Mummenschanz, Next

Review in Issue 17-4 | Winter 2005

Meaning ‘masquerade’ or ‘mummery’ Mummenschanz was formed in the 70s expressly to create image-based, wordless theatre. At the matinee my seven year-old companion and I attended, the audience were not, conversely, at a loss for words. Perhaps invited by the performer’s silence, they wondered aloud about what they saw. This added a vital, often inadvertently comic, dimension to the performance, and was clearly an expression of the audience’s enjoyment. The children’s interpretations were often quicker than mine as if the show’s playful nature was tuned to their perception of the world.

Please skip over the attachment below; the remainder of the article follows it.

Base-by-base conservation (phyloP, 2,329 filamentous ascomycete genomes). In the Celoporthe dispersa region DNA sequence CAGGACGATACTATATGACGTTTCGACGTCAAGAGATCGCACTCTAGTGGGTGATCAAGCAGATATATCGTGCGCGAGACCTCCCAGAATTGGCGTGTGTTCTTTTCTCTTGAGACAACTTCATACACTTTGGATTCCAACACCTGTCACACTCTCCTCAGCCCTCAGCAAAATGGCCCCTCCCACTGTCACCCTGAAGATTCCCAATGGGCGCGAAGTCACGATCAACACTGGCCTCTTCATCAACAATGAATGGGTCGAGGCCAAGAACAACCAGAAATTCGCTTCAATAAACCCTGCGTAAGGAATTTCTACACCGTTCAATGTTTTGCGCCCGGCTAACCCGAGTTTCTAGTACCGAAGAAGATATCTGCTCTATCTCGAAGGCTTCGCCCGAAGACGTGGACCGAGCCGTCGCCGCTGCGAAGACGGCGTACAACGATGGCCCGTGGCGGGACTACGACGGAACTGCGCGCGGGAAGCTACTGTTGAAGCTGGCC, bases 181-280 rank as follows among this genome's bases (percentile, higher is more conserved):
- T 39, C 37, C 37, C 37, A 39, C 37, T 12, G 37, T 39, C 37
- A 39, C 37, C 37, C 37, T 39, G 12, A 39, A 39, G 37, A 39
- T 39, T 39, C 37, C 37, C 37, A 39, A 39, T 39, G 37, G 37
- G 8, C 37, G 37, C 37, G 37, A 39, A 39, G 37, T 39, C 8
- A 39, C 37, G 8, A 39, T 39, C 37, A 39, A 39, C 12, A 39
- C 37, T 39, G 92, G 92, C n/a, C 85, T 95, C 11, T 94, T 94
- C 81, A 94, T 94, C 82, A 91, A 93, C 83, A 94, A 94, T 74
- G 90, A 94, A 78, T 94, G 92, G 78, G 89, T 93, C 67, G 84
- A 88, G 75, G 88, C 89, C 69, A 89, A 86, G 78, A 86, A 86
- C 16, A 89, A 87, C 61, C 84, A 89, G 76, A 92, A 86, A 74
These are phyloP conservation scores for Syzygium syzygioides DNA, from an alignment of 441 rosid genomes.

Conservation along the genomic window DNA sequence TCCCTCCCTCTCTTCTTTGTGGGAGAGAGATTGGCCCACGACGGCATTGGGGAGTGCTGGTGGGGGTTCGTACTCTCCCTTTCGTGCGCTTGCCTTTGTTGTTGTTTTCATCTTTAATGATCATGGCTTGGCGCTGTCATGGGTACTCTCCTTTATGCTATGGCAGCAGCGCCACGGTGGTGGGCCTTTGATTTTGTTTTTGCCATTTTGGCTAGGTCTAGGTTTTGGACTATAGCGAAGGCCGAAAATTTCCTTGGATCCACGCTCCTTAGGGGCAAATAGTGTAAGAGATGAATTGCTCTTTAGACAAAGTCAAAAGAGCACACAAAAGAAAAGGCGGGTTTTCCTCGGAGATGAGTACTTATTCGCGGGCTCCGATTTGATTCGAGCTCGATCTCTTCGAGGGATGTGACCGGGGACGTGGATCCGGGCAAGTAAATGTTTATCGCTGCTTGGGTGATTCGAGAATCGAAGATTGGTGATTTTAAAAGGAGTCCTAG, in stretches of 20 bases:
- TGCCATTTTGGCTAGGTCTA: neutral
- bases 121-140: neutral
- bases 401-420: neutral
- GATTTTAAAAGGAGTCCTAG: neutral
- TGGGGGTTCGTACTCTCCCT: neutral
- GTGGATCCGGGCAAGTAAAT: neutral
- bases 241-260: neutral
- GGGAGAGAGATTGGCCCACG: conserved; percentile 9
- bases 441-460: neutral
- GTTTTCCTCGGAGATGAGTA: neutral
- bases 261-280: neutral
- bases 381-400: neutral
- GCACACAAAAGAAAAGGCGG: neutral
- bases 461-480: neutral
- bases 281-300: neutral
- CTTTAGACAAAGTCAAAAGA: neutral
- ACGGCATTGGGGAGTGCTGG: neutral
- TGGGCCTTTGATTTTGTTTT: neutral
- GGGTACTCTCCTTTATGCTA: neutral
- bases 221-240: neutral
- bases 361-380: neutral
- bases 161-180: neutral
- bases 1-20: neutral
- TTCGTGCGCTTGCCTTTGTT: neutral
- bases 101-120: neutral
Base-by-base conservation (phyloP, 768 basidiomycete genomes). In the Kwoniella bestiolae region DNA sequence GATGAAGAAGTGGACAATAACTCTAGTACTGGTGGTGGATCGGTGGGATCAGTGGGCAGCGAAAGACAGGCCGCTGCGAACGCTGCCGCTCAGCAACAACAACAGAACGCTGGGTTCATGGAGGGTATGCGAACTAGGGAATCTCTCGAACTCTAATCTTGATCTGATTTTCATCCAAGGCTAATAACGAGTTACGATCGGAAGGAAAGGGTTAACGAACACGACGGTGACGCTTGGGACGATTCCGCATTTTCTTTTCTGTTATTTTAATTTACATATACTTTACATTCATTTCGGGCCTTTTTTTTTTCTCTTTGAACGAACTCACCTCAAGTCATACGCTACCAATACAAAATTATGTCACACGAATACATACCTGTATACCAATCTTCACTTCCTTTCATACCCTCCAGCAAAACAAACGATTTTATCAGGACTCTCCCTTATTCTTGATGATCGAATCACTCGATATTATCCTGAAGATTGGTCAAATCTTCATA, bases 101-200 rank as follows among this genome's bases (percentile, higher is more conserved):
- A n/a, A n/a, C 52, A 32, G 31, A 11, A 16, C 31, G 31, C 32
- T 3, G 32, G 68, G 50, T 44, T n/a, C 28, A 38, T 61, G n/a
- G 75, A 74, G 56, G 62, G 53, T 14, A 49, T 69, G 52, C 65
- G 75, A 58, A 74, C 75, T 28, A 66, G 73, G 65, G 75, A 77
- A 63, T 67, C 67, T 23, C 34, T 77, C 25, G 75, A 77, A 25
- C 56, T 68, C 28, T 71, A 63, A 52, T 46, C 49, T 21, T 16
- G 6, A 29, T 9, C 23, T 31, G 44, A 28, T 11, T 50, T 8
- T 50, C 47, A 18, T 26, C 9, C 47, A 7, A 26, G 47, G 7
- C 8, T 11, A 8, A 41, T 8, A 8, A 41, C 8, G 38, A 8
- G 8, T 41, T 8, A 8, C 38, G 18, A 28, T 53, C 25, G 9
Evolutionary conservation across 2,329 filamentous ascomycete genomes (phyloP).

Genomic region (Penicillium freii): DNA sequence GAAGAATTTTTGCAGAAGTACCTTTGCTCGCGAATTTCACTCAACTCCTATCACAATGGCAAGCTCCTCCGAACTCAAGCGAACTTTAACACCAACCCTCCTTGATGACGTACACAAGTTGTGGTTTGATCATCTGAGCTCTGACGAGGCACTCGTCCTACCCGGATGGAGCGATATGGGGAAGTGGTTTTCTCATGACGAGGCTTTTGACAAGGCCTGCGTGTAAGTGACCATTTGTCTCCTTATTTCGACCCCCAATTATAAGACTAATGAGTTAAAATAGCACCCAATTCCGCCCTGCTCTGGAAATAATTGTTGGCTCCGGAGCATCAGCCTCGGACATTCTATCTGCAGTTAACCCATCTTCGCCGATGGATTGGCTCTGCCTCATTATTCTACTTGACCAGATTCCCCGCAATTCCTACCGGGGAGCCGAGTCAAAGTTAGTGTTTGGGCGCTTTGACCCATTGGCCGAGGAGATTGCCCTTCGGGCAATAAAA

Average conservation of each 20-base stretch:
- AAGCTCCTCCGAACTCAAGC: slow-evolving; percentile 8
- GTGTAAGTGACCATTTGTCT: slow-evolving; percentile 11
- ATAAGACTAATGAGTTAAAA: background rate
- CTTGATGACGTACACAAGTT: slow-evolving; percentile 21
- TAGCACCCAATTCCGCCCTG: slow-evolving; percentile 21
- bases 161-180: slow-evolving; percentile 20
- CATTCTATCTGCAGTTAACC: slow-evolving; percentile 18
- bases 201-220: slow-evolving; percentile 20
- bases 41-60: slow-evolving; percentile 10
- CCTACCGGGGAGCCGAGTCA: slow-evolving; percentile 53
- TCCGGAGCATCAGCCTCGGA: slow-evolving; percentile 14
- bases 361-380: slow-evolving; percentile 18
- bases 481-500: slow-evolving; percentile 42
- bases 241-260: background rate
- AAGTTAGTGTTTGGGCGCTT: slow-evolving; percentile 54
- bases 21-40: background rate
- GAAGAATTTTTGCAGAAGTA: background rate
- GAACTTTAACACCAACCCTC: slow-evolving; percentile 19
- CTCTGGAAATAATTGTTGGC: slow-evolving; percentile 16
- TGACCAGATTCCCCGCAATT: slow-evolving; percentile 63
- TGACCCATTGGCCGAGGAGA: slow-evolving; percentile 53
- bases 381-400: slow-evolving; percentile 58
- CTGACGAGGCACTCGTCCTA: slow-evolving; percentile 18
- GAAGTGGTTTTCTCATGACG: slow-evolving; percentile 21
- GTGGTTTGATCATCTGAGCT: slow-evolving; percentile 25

Made up of a series of short sketches (presented in a puppetry black-theatre style), it began with abstract characters with hidden operators, but gradually became more figurative, until the performers’ bodies emerged, becoming part of the images. The results were often beautiful, frequently funny, and wisely stayed on stage only as long as they were interesting. A clever use of materials was evident throughout, from flying fabric to wobbling foam, with a happy marriage of form and colour, and masterful use of lights, I loved the more abstract pieces, but missed what music might have added to their performance, My niece preferred when wire shapes, worn over the performers heads, drew changing expressions, although in one exchange when the mimed conversation became laborious, she whispered ‘Why don’t they just talk?’, showing, in this instance, a failure of their brief. Reservations were rare, however; it was a magical experience, vociferously enjoyed by its audience of all ages.

Presenting Artists
Presenting Venue
Date Seen
  1. Aug 2005

This article in the magazine

Issue 17-4
p. 30